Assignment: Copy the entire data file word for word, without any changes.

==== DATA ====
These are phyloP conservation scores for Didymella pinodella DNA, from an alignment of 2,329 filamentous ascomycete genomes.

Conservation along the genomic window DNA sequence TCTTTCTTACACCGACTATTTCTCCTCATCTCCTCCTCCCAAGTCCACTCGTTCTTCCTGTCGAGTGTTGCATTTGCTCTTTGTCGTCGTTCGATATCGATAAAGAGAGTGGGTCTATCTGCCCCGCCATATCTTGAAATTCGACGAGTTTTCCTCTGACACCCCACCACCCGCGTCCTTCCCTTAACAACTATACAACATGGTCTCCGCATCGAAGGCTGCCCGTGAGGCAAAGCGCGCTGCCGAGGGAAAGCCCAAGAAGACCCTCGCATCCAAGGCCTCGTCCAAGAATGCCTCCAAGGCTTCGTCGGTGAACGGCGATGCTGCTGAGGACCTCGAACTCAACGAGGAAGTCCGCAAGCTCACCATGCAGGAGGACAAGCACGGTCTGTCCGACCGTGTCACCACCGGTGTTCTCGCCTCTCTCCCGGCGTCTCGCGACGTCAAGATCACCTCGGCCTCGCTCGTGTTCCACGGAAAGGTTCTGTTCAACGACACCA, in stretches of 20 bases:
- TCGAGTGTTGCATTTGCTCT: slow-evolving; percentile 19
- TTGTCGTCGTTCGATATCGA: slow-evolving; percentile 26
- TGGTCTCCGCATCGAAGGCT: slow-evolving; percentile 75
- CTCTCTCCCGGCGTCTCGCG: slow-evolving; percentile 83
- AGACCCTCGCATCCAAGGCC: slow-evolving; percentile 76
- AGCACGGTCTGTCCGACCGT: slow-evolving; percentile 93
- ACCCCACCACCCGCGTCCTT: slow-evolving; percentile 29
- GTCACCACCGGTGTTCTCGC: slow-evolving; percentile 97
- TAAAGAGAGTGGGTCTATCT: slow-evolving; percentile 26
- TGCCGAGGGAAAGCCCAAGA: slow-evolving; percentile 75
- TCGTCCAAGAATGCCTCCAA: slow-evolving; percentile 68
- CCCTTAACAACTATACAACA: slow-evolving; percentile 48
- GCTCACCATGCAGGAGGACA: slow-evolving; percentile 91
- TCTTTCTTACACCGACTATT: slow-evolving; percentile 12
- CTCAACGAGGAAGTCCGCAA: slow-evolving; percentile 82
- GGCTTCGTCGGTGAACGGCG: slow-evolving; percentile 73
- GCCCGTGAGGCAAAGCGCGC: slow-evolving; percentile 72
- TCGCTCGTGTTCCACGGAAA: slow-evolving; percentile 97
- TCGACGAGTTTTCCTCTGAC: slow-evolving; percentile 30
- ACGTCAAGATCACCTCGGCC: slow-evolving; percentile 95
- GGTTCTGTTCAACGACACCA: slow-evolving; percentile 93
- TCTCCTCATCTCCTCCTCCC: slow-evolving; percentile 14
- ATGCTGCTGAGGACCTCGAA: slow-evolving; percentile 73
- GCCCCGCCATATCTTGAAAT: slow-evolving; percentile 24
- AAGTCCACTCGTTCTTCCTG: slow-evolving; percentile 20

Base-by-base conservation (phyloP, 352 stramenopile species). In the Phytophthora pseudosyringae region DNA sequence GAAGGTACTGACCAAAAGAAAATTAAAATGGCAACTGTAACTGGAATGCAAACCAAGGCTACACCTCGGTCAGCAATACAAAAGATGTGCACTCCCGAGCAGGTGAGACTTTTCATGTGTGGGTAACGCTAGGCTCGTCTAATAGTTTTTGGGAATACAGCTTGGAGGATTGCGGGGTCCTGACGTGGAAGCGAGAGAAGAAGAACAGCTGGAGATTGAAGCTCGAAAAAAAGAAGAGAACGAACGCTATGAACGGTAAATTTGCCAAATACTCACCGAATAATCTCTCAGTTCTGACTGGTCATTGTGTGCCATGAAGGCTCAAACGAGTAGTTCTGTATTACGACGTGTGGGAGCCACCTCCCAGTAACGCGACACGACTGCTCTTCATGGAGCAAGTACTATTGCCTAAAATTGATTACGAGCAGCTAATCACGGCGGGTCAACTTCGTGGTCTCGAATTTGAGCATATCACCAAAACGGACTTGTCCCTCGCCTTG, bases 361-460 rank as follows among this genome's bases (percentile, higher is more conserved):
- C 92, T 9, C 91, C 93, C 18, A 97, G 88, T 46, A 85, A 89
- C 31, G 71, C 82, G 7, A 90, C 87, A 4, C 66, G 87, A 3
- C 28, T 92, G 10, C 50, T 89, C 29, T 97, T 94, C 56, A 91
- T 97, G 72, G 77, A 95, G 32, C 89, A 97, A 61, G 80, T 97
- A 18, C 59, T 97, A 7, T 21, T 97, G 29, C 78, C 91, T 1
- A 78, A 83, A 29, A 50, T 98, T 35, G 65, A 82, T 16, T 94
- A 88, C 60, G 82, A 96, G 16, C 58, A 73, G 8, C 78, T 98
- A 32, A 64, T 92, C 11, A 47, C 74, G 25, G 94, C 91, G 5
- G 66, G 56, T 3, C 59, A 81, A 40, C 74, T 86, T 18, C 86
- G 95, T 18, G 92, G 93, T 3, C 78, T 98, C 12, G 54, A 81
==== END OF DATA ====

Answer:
These are phyloP conservation scores for Didymella pinodella DNA, from an alignment of 2,329 filamentous ascomycete genomes.

Conservation along the genomic window DNA sequence TCTTTCTTACACCGACTATTTCTCCTCATCTCCTCCTCCCAAGTCCACTCGTTCTTCCTGTCGAGTGTTGCATTTGCTCTTTGTCGTCGTTCGATATCGATAAAGAGAGTGGGTCTATCTGCCCCGCCATATCTTGAAATTCGACGAGTTTTCCTCTGACACCCCACCACCCGCGTCCTTCCCTTAACAACTATACAACATGGTCTCCGCATCGAAGGCTGCCCGTGAGGCAAAGCGCGCTGCCGAGGGAAAGCCCAAGAAGACCCTCGCATCCAAGGCCTCGTCCAAGAATGCCTCCAAGGCTTCGTCGGTGAACGGCGATGCTGCTGAGGACCTCGAACTCAACGAGGAAGTCCGCAAGCTCACCATGCAGGAGGACAAGCACGGTCTGTCCGACCGTGTCACCACCGGTGTTCTCGCCTCTCTCCCGGCGTCTCGCGACGTCAAGATCACCTCGGCCTCGCTCGTGTTCCACGGAAAGGTTCTGTTCAACGACACCA, in stretches of 20 bases:
- TCGAGTGTTGCATTTGCTCT: slow-evolving; percentile 19
- TTGTCGTCGTTCGATATCGA: slow-evolving; percentile 26
- TGGTCTCCGCATCGAAGGCT: slow-evolving; percentile 75
- CTCTCTCCCGGCGTCTCGCG: slow-evolving; percentile 83
- AGACCCTCGCATCCAAGGCC: slow-evolving; percentile 76
- AGCACGGTCTGTCCGACCGT: slow-evolving; percentile 93
- ACCCCACCACCCGCGTCCTT: slow-evolving; percentile 29
- GTCACCACCGGTGTTCTCGC: slow-evolving; percentile 97
- TAAAGAGAGTGGGTCTATCT: slow-evolving; percentile 26
- TGCCGAGGGAAAGCCCAAGA: slow-evolving; percentile 75
- TCGTCCAAGAATGCCTCCAA: slow-evolving; percentile 68
- CCCTTAACAACTATACAACA: slow-evolving; percentile 48
- GCTCACCATGCAGGAGGACA: slow-evolving; percentile 91
- TCTTTCTTACACCGACTATT: slow-evolving; percentile 12
- CTCAACGAGGAAGTCCGCAA: slow-evolving; percentile 82
- GGCTTCGTCGGTGAACGGCG: slow-evolving; percentile 73
- GCCCGTGAGGCAAAGCGCGC: slow-evolving; percentile 72
- TCGCTCGTGTTCCACGGAAA: slow-evolving; percentile 97
- TCGACGAGTTTTCCTCTGAC: slow-evolving; percentile 30
- ACGTCAAGATCACCTCGGCC: slow-evolving; percentile 95
- GGTTCTGTTCAACGACACCA: slow-evolving; percentile 93
- TCTCCTCATCTCCTCCTCCC: slow-evolving; percentile 14
- ATGCTGCTGAGGACCTCGAA: slow-evolving; percentile 73
- GCCCCGCCATATCTTGAAAT: slow-evolving; percentile 24
- AAGTCCACTCGTTCTTCCTG: slow-evolving; percentile 20

Base-by-base conservation (phyloP, 352 stramenopile species). In the Phytophthora pseudosyringae region DNA sequence GAAGGTACTGACCAAAAGAAAATTAAAATGGCAACTGTAACTGGAATGCAAACCAAGGCTACACCTCGGTCAGCAATACAAAAGATGTGCACTCCCGAGCAGGTGAGACTTTTCATGTGTGGGTAACGCTAGGCTCGTCTAATAGTTTTTGGGAATACAGCTTGGAGGATTGCGGGGTCCTGACGTGGAAGCGAGAGAAGAAGAACAGCTGGAGATTGAAGCTCGAAAAAAAGAAGAGAACGAACGCTATGAACGGTAAATTTGCCAAATACTCACCGAATAATCTCTCAGTTCTGACTGGTCATTGTGTGCCATGAAGGCTCAAACGAGTAGTTCTGTATTACGACGTGTGGGAGCCACCTCCCAGTAACGCGACACGACTGCTCTTCATGGAGCAAGTACTATTGCCTAAAATTGATTACGAGCAGCTAATCACGGCGGGTCAACTTCGTGGTCTCGAATTTGAGCATATCACCAAAACGGACTTGTCCCTCGCCTTG, bases 361-460 rank as follows among this genome's bases (percentile, higher is more conserved):
- C 92, T 9, C 91, C 93, C 18, A 97, G 88, T 46, A 85, A 89
- C 31, G 71, C 82, G 7, A 90, C 87, A 4, C 66, G 87, A 3
- C 28, T 92, G 10, C 50, T 89, C 29, T 97, T 94, C 56, A 91
- T 97, G 72, G 77, A 95, G 32, C 89, A 97, A 61, G 80, T 97
- A 18, C 59, T 97, A 7, T 21, T 97, G 29, C 78, C 91, T 1
- A 78, A 83, A 29, A 50, T 98, T 35, G 65, A 82, T 16, T 94
- A 88, C 60, G 82, A 96, G 16, C 58, A 73, G 8, C 78, T 98
- A 32, A 64, T 92, C 11, A 47, C 74, G 25, G 94, C 91, G 5
- G 66, G 56, T 3, C 59, A 81, A 40, C 74, T 86, T 18, C 86
- G 95, T 18, G 92, G 93, T 3, C 78, T 98, C 12, G 54, A 81